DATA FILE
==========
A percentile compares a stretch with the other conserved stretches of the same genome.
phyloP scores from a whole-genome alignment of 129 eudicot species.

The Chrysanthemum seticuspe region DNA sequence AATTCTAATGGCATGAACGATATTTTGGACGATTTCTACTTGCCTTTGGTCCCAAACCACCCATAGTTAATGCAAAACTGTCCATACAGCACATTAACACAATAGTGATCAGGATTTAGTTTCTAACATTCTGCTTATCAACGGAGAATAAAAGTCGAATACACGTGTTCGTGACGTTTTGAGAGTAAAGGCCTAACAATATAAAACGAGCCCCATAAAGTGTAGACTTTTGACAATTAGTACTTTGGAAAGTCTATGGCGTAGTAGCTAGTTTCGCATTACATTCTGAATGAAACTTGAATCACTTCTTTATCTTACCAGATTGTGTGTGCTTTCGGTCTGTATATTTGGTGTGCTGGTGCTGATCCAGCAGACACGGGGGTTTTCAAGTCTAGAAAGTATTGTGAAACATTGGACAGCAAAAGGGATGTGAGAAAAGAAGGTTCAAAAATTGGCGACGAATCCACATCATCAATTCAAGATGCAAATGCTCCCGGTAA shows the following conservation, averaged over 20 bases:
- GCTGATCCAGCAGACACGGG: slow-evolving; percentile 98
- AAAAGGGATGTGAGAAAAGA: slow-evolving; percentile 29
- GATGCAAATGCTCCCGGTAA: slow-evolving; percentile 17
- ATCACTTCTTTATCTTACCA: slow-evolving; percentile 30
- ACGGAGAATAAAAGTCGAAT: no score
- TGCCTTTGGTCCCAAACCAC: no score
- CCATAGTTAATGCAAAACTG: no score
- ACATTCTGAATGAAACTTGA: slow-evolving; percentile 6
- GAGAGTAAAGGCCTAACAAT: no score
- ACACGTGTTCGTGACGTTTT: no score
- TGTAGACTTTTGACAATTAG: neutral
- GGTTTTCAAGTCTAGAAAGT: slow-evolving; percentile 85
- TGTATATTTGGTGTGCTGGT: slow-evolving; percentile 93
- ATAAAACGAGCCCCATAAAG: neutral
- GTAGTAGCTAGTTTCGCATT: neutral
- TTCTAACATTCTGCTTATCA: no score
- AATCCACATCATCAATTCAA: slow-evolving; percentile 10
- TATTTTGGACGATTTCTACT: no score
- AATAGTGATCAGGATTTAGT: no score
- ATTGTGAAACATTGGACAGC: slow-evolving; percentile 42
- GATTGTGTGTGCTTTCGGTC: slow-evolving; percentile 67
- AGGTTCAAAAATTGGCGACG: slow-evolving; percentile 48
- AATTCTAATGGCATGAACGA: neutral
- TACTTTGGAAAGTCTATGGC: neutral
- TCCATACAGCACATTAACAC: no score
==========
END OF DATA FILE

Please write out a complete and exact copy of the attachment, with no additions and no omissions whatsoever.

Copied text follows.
A percentile compares a stretch with the other conserved stretches of the same genome.
phyloP scores from a whole-genome alignment of 129 eudicot species.

The Chrysanthemum seticuspe region DNA sequence AATTCTAATGGCATGAACGATATTTTGGACGATTTCTACTTGCCTTTGGTCCCAAACCACCCATAGTTAATGCAAAACTGTCCATACAGCACATTAACACAATAGTGATCAGGATTTAGTTTCTAACATTCTGCTTATCAACGGAGAATAAAAGTCGAATACACGTGTTCGTGACGTTTTGAGAGTAAAGGCCTAACAATATAAAACGAGCCCCATAAAGTGTAGACTTTTGACAATTAGTACTTTGGAAAGTCTATGGCGTAGTAGCTAGTTTCGCATTACATTCTGAATGAAACTTGAATCACTTCTTTATCTTACCAGATTGTGTGTGCTTTCGGTCTGTATATTTGGTGTGCTGGTGCTGATCCAGCAGACACGGGGGTTTTCAAGTCTAGAAAGTATTGTGAAACATTGGACAGCAAAAGGGATGTGAGAAAAGAAGGTTCAAAAATTGGCGACGAATCCACATCATCAATTCAAGATGCAAATGCTCCCGGTAA shows the following conservation, averaged over 20 bases:
- GCTGATCCAGCAGACACGGG: slow-evolving; percentile 98
- AAAAGGGATGTGAGAAAAGA: slow-evolving; percentile 29
- GATGCAAATGCTCCCGGTAA: slow-evolving; percentile 17
- ATCACTTCTTTATCTTACCA: slow-evolving; percentile 30
- ACGGAGAATAAAAGTCGAAT: no score
- TGCCTTTGGTCCCAAACCAC: no score
- CCATAGTTAATGCAAAACTG: no score
- ACATTCTGAATGAAACTTGA: slow-evolving; percentile 6
- GAGAGTAAAGGCCTAACAAT: no score
- ACACGTGTTCGTGACGTTTT: no score
- TGTAGACTTTTGACAATTAG: neutral
- GGTTTTCAAGTCTAGAAAGT: slow-evolving; percentile 85
- TGTATATTTGGTGTGCTGGT: slow-evolving; percentile 93
- ATAAAACGAGCCCCATAAAG: neutral
- GTAGTAGCTAGTTTCGCATT: neutral
- TTCTAACATTCTGCTTATCA: no score
- AATCCACATCATCAATTCAA: slow-evolving; percentile 10
- TATTTTGGACGATTTCTACT: no score
- AATAGTGATCAGGATTTAGT: no score
- ATTGTGAAACATTGGACAGC: slow-evolving; percentile 42
- GATTGTGTGTGCTTTCGGTC: slow-evolving; percentile 67
- AGGTTCAAAAATTGGCGACG: slow-evolving; percentile 48
- AATTCTAATGGCATGAACGA: neutral
- TACTTTGGAAAGTCTATGGC: neutral
- TCCATACAGCACATTAACAC: no score